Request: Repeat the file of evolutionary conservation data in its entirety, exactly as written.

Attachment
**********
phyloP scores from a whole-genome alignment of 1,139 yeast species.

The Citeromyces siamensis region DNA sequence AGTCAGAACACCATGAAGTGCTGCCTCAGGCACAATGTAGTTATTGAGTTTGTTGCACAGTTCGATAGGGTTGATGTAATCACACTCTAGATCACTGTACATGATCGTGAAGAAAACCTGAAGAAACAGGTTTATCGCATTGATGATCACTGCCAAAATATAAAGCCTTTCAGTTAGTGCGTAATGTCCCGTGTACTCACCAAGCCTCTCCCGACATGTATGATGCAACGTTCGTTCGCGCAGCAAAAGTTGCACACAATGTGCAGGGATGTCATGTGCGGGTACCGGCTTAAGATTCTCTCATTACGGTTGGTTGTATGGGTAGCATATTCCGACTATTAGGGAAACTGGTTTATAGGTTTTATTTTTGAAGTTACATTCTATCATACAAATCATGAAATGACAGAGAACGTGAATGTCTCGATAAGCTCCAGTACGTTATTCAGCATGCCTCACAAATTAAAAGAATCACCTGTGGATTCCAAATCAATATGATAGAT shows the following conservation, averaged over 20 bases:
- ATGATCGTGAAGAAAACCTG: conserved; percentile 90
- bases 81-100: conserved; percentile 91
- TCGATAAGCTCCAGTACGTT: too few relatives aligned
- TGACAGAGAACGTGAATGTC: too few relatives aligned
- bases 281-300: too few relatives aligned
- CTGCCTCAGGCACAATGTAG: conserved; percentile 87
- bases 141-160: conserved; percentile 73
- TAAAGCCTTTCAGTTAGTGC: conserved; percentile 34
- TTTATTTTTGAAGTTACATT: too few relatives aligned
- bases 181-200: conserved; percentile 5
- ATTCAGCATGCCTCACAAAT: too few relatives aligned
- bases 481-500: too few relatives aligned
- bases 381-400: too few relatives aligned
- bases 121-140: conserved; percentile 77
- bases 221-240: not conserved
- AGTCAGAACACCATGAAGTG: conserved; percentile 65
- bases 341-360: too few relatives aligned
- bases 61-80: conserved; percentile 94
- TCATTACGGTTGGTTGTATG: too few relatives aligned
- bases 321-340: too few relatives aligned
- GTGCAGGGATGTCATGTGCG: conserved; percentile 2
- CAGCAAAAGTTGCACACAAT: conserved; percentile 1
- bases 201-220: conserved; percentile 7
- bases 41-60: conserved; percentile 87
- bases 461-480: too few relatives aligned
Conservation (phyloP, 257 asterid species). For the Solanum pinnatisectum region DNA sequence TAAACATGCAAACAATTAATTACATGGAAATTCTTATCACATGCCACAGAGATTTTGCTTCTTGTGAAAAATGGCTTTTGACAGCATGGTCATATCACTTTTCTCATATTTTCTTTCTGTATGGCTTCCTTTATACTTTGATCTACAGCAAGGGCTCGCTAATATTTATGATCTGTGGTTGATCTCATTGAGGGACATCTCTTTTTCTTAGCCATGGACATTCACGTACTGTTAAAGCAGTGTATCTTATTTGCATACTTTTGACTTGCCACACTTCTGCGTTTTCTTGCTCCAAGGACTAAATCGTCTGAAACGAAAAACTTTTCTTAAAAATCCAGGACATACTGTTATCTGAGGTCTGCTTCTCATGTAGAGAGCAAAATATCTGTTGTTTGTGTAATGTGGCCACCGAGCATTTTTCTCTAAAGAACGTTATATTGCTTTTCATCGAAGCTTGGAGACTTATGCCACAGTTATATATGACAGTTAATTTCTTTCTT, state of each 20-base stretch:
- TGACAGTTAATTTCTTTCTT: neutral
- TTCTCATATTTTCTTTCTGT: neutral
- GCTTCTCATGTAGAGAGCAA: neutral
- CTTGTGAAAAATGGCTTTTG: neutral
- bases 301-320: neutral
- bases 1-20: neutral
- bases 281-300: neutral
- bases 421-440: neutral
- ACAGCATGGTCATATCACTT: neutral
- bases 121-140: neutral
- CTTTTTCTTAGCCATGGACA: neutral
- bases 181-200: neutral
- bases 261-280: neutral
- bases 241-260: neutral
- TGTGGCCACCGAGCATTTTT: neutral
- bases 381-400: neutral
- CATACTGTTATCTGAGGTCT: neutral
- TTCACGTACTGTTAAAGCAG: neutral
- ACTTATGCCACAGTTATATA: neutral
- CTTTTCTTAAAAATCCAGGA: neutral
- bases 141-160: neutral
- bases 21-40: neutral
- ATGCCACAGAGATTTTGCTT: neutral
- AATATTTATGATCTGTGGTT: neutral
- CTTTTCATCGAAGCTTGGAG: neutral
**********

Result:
phyloP scores from a whole-genome alignment of 1,139 yeast species.

The Citeromyces siamensis region DNA sequence AGTCAGAACACCATGAAGTGCTGCCTCAGGCACAATGTAGTTATTGAGTTTGTTGCACAGTTCGATAGGGTTGATGTAATCACACTCTAGATCACTGTACATGATCGTGAAGAAAACCTGAAGAAACAGGTTTATCGCATTGATGATCACTGCCAAAATATAAAGCCTTTCAGTTAGTGCGTAATGTCCCGTGTACTCACCAAGCCTCTCCCGACATGTATGATGCAACGTTCGTTCGCGCAGCAAAAGTTGCACACAATGTGCAGGGATGTCATGTGCGGGTACCGGCTTAAGATTCTCTCATTACGGTTGGTTGTATGGGTAGCATATTCCGACTATTAGGGAAACTGGTTTATAGGTTTTATTTTTGAAGTTACATTCTATCATACAAATCATGAAATGACAGAGAACGTGAATGTCTCGATAAGCTCCAGTACGTTATTCAGCATGCCTCACAAATTAAAAGAATCACCTGTGGATTCCAAATCAATATGATAGAT shows the following conservation, averaged over 20 bases:
- ATGATCGTGAAGAAAACCTG: conserved; percentile 90
- bases 81-100: conserved; percentile 91
- TCGATAAGCTCCAGTACGTT: too few relatives aligned
- TGACAGAGAACGTGAATGTC: too few relatives aligned
- bases 281-300: too few relatives aligned
- CTGCCTCAGGCACAATGTAG: conserved; percentile 87
- bases 141-160: conserved; percentile 73
- TAAAGCCTTTCAGTTAGTGC: conserved; percentile 34
- TTTATTTTTGAAGTTACATT: too few relatives aligned
- bases 181-200: conserved; percentile 5
- ATTCAGCATGCCTCACAAAT: too few relatives aligned
- bases 481-500: too few relatives aligned
- bases 381-400: too few relatives aligned
- bases 121-140: conserved; percentile 77
- bases 221-240: not conserved
- AGTCAGAACACCATGAAGTG: conserved; percentile 65
- bases 341-360: too few relatives aligned
- bases 61-80: conserved; percentile 94
- TCATTACGGTTGGTTGTATG: too few relatives aligned
- bases 321-340: too few relatives aligned
- GTGCAGGGATGTCATGTGCG: conserved; percentile 2
- CAGCAAAAGTTGCACACAAT: conserved; percentile 1
- bases 201-220: conserved; percentile 7
- bases 41-60: conserved; percentile 87
- bases 461-480: too few relatives aligned
Conservation (phyloP, 257 asterid species). For the Solanum pinnatisectum region DNA sequence TAAACATGCAAACAATTAATTACATGGAAATTCTTATCACATGCCACAGAGATTTTGCTTCTTGTGAAAAATGGCTTTTGACAGCATGGTCATATCACTTTTCTCATATTTTCTTTCTGTATGGCTTCCTTTATACTTTGATCTACAGCAAGGGCTCGCTAATATTTATGATCTGTGGTTGATCTCATTGAGGGACATCTCTTTTTCTTAGCCATGGACATTCACGTACTGTTAAAGCAGTGTATCTTATTTGCATACTTTTGACTTGCCACACTTCTGCGTTTTCTTGCTCCAAGGACTAAATCGTCTGAAACGAAAAACTTTTCTTAAAAATCCAGGACATACTGTTATCTGAGGTCTGCTTCTCATGTAGAGAGCAAAATATCTGTTGTTTGTGTAATGTGGCCACCGAGCATTTTTCTCTAAAGAACGTTATATTGCTTTTCATCGAAGCTTGGAGACTTATGCCACAGTTATATATGACAGTTAATTTCTTTCTT, state of each 20-base stretch:
- TGACAGTTAATTTCTTTCTT: neutral
- TTCTCATATTTTCTTTCTGT: neutral
- GCTTCTCATGTAGAGAGCAA: neutral
- CTTGTGAAAAATGGCTTTTG: neutral
- bases 301-320: neutral
- bases 1-20: neutral
- bases 281-300: neutral
- bases 421-440: neutral
- ACAGCATGGTCATATCACTT: neutral
- bases 121-140: neutral
- CTTTTTCTTAGCCATGGACA: neutral
- bases 181-200: neutral
- bases 261-280: neutral
- bases 241-260: neutral
- TGTGGCCACCGAGCATTTTT: neutral
- bases 381-400: neutral
- CATACTGTTATCTGAGGTCT: neutral
- TTCACGTACTGTTAAAGCAG: neutral
- ACTTATGCCACAGTTATATA: neutral
- CTTTTCTTAAAAATCCAGGA: neutral
- bases 141-160: neutral
- bases 21-40: neutral
- ATGCCACAGAGATTTTGCTT: neutral
- AATATTTATGATCTGTGGTT: neutral
- CTTTTCATCGAAGCTTGGAG: neutral